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Slate Misleading Parents and the Public

Slate Misleading Parents and the Public

Slate recently published an article called “Are TV and Video Games Making Kids Fat?”

The author, Darshak Sanghavi argues that no, TV and Video Games do not make kids fat. According to Sanghavi:

“If video games aren’t the problem, then what about television? We’ve know for a long time that attempts to reduce television-watching among children have a limited effect on their body weight. For a 1999 paper in the Journal of the American Medical Association, researchers gave a group of third- and fourth-graders in California regular lessons on the dangers of excessive television. Their parents were asked to enforce time budgets (using a device to limit total screen time) and participate in television turnoffs lasting 10 days, among other projects. This very involved, two-month intervention halved television watching among participants. Eight months later, researchers measured the children’s heights and weights, and compared them to those taken from children at a school without a similar program. The drastic reduction in television-watching made for only a very modest difference: Weight gains in the experimental group were reduced by an average of only one pound.”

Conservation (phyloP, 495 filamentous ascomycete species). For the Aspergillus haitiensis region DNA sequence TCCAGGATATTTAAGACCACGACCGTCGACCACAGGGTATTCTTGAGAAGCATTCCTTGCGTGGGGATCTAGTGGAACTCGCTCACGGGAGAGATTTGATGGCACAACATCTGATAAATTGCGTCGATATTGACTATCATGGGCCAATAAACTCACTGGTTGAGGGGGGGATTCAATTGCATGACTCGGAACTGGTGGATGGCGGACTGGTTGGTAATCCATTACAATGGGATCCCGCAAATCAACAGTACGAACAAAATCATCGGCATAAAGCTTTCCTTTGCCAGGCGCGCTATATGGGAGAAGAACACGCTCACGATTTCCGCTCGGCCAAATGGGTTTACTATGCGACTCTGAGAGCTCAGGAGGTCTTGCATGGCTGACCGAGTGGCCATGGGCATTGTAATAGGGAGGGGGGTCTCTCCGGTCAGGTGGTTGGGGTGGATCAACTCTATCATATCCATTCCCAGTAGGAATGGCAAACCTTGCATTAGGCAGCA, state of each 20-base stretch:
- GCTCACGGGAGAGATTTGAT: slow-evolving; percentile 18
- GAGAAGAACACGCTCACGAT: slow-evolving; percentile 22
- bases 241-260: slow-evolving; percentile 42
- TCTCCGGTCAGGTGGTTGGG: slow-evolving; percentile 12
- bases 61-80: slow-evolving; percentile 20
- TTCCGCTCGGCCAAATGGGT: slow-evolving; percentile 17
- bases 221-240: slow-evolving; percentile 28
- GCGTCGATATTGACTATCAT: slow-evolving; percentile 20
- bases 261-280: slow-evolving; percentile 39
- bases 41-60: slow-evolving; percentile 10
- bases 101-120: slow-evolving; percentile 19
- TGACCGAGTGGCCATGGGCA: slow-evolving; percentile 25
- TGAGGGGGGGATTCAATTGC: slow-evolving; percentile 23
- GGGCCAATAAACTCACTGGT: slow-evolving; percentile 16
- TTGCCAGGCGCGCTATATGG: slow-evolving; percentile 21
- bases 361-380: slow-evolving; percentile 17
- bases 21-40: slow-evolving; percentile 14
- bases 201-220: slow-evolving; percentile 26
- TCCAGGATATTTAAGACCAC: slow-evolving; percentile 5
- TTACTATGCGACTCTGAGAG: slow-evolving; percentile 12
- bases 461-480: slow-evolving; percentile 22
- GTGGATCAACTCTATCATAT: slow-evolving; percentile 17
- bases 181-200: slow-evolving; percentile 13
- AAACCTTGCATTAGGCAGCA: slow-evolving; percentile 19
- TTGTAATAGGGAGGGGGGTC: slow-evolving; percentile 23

But 8 to 10-year-olds are still growing. Just purely from growth they would be expected to gain weight. That is why the researchers, who did this study, did not use weight as their main metric. From the link that Sanghavi provided, this is how the researchers described their results:

Journal of the American Medical Association 1999

“Results: Compared with controls, children in the intervention group had statistically significant relative decreases in body mass index… , triceps skinfold thickness… , waist circumference… , and waist-to-hip ratio… . Relative to controls, intervention group changes were accompanied by statistically significant decreases in children’s reported television viewing and meals eaten in front of the television. There were no statistically significant differences between groups for changes in high-fat food intake, moderate-to-vigorous physical activity, and cardiorespiratory fitness.”

Conclusions: Reducing television, videotape, and video game use may be a promising, population-based approach to prevent childhood obesity.”

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